Jonathan Senchyne. The Intimacy of Paper in Early and Nineteenth-Century American Literature

Cover for Intimacy of Paper book

Jonathan Senchyne. The Intimacy of Paper in Early and Nineteenth-Century American Literature. Amherst: University of Massachusetts Press, 2020. xiv, 194 p. ISBN: 978-1-62534-474-8. $26.95 (paperback).

As the paper codex is becoming increasingly supplemented, if not yet entirely replaced, by digitally mediated textuality, Jonathan Senchyne redirects our attention to the specific sense of materiality that writers and readers experienced as characteristic of literary communication until the late nineteenth century. Rather than focusing on print or publication history as such, however, his monograph The Intimacy of Paper in Early and Nineteenth-Century American Literature sheds light on something that even book historians have often tended to pass over in silence: the reliance of print on paper, the inconspicuous matter on which letters become visible. Over the past fifteen years, several studies have begun to tackle the subject of paper from a range of different perspectives, among them Kevin McLaughlin’s Paperwork: Fiction and Mass Mediacy in the Paper Age (2005), Lisa Gitelman’s Paper Knowledge: Toward a Media History of Documents (2014), or Maryanne Dever’s Paper, Materiality and the Archived Page (2019). What makes Senchyne’s contribution both distinctive and important is his literary-historical approach to reading paper in relation to the nature of its production.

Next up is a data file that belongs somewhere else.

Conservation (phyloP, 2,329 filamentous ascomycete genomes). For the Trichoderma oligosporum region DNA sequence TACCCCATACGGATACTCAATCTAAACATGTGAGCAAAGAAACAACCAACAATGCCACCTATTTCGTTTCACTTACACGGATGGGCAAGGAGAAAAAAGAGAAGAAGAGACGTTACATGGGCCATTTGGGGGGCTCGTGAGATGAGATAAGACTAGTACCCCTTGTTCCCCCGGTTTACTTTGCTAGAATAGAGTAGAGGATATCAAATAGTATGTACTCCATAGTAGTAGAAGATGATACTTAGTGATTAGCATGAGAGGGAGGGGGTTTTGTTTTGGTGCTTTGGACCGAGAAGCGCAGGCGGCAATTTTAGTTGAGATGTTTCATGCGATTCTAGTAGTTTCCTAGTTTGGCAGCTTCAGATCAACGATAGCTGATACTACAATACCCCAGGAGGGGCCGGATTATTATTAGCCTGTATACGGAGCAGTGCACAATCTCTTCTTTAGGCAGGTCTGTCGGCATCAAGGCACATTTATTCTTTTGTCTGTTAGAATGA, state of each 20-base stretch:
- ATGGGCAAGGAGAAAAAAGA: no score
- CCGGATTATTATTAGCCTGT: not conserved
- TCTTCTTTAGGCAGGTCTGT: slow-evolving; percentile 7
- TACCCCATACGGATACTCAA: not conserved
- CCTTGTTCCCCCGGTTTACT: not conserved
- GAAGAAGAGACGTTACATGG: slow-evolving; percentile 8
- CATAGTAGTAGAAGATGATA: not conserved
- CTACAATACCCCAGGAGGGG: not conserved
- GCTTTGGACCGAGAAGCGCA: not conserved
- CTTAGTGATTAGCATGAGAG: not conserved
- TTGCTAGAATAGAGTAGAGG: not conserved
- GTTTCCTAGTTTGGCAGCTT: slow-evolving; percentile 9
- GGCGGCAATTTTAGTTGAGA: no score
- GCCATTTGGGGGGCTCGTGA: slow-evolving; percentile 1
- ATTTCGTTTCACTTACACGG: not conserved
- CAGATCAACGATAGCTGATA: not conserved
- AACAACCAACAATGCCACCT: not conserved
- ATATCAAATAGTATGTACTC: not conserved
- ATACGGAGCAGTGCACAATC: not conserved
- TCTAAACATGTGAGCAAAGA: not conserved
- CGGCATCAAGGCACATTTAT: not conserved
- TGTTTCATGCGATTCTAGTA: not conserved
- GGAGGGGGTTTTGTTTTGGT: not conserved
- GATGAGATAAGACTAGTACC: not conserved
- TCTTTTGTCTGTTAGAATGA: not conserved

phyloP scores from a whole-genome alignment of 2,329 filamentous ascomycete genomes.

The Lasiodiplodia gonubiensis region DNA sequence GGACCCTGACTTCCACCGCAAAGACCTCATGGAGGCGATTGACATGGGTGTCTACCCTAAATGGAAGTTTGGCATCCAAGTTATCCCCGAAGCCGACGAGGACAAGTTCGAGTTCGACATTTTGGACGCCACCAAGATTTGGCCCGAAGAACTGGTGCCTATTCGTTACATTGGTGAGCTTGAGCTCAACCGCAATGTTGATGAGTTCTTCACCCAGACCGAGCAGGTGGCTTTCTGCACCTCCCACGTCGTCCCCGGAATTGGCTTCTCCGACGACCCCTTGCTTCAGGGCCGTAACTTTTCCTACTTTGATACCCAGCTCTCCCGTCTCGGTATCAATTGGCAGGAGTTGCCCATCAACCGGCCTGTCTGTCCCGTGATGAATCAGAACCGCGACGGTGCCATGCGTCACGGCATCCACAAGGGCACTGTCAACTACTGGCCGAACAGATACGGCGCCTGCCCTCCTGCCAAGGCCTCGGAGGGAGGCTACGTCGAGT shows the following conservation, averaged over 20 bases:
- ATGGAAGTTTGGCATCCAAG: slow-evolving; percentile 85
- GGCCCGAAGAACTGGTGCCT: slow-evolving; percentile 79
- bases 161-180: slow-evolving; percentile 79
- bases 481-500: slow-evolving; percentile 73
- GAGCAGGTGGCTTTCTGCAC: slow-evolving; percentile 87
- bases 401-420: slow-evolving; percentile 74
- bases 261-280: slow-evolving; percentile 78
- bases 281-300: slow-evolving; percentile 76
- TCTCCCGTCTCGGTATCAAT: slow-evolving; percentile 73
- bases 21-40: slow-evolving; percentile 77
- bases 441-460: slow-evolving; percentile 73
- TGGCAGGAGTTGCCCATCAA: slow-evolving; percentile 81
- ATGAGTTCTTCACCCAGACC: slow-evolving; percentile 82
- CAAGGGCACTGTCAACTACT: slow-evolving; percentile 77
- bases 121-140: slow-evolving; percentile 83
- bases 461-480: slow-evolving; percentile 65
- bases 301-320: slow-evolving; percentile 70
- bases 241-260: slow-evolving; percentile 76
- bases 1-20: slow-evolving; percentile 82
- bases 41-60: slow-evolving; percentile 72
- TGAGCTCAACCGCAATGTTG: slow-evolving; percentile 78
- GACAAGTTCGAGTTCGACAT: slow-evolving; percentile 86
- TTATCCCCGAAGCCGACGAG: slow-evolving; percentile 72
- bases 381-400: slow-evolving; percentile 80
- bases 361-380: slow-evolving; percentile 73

Mainly concerned with American literature and culture from the colonial period to the end of the Civil War, the book looks at the literary imaginary of the “rag paper period” (5), a timeframe during which paper was not yet made from wood-based pulp but from recycled pieces of cloth. Senchyne demonstrates that it was the natural-cultural life-cycle of rag paper (from flax to linen, from clothing to rags, from paper to the print artefact) that allowed writers and readers before the wood pulp revolution of the 1860s to entertain the idea of a special kind of “intimacy” with the print products they were handling. Instead of associating the history of an increasingly expansive paper manufacturing with disenchantment or alienation, Senchyne’s study convincingly suggests that paper and its metamorphoses managed to create a lasting fascination with the “sensory intensities” and haptic “presence effects” (3) of the page well into the nineteenth century (and beyond, as the brief conclusion illustrates). The book’s introduction develops this argument against the larger background of discourses such as material textuality and critical bibliography to propose an approach situated at the intersection of literary criticism, book history, and cultural studies. Readers may find that the analogical method of reading that The Intimacy of Paper brings to bear upon “the literature of the rag paper period” (14) – the correspondences it constructs between “paper and persons” (127) in terms of politics, gender, and race – can be more compelling in some cases than in others.